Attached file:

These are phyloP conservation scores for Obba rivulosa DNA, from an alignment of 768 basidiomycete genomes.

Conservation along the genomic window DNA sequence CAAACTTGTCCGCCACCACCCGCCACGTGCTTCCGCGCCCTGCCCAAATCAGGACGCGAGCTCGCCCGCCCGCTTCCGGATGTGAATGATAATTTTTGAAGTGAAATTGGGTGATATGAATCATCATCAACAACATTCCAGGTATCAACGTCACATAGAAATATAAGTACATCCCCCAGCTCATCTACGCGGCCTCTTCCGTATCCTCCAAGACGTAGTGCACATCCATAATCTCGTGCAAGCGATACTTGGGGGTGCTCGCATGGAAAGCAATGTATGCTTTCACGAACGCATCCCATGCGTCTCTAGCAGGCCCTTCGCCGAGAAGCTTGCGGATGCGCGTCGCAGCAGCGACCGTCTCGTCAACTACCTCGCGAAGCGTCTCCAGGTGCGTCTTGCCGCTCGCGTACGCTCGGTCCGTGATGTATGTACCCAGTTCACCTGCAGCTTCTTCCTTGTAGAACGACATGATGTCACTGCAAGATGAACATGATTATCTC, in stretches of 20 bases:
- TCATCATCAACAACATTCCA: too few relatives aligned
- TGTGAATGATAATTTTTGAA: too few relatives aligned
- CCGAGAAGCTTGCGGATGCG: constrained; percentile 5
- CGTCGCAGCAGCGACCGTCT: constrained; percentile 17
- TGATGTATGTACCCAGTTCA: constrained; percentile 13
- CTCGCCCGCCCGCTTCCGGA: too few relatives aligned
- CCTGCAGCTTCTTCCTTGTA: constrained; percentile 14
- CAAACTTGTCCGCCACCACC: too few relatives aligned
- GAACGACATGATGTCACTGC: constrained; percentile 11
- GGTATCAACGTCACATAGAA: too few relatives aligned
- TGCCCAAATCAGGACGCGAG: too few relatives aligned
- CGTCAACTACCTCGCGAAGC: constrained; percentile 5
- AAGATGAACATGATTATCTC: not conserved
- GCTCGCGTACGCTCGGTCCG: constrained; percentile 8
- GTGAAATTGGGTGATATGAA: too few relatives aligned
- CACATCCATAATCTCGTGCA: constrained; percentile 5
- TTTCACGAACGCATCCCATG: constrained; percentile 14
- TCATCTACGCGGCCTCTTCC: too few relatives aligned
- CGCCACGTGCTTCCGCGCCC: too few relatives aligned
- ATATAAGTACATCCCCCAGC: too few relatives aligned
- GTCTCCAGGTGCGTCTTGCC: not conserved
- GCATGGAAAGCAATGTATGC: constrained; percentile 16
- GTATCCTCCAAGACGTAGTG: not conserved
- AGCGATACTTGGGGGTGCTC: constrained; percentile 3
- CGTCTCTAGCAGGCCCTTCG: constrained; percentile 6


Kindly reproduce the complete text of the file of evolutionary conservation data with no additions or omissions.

These are phyloP conservation scores for Obba rivulosa DNA, from an alignment of 768 basidiomycete genomes.

Conservation along the genomic window DNA sequence CAAACTTGTCCGCCACCACCCGCCACGTGCTTCCGCGCCCTGCCCAAATCAGGACGCGAGCTCGCCCGCCCGCTTCCGGATGTGAATGATAATTTTTGAAGTGAAATTGGGTGATATGAATCATCATCAACAACATTCCAGGTATCAACGTCACATAGAAATATAAGTACATCCCCCAGCTCATCTACGCGGCCTCTTCCGTATCCTCCAAGACGTAGTGCACATCCATAATCTCGTGCAAGCGATACTTGGGGGTGCTCGCATGGAAAGCAATGTATGCTTTCACGAACGCATCCCATGCGTCTCTAGCAGGCCCTTCGCCGAGAAGCTTGCGGATGCGCGTCGCAGCAGCGACCGTCTCGTCAACTACCTCGCGAAGCGTCTCCAGGTGCGTCTTGCCGCTCGCGTACGCTCGGTCCGTGATGTATGTACCCAGTTCACCTGCAGCTTCTTCCTTGTAGAACGACATGATGTCACTGCAAGATGAACATGATTATCTC, in stretches of 20 bases:
- TCATCATCAACAACATTCCA: too few relatives aligned
- TGTGAATGATAATTTTTGAA: too few relatives aligned
- CCGAGAAGCTTGCGGATGCG: constrained; percentile 5
- CGTCGCAGCAGCGACCGTCT: constrained; percentile 17
- TGATGTATGTACCCAGTTCA: constrained; percentile 13
- CTCGCCCGCCCGCTTCCGGA: too few relatives aligned
- CCTGCAGCTTCTTCCTTGTA: constrained; percentile 14
- CAAACTTGTCCGCCACCACC: too few relatives aligned
- GAACGACATGATGTCACTGC: constrained; percentile 11
- GGTATCAACGTCACATAGAA: too few relatives aligned
- TGCCCAAATCAGGACGCGAG: too few relatives aligned
- CGTCAACTACCTCGCGAAGC: constrained; percentile 5
- AAGATGAACATGATTATCTC: not conserved
- GCTCGCGTACGCTCGGTCCG: constrained; percentile 8
- GTGAAATTGGGTGATATGAA: too few relatives aligned
- CACATCCATAATCTCGTGCA: constrained; percentile 5
- TTTCACGAACGCATCCCATG: constrained; percentile 14
- TCATCTACGCGGCCTCTTCC: too few relatives aligned
- CGCCACGTGCTTCCGCGCCC: too few relatives aligned
- ATATAAGTACATCCCCCAGC: too few relatives aligned
- GTCTCCAGGTGCGTCTTGCC: not conserved
- GCATGGAAAGCAATGTATGC: constrained; percentile 16
- GTATCCTCCAAGACGTAGTG: not conserved
- AGCGATACTTGGGGGTGCTC: constrained; percentile 3
- CGTCTCTAGCAGGCCCTTCG: constrained; percentile 6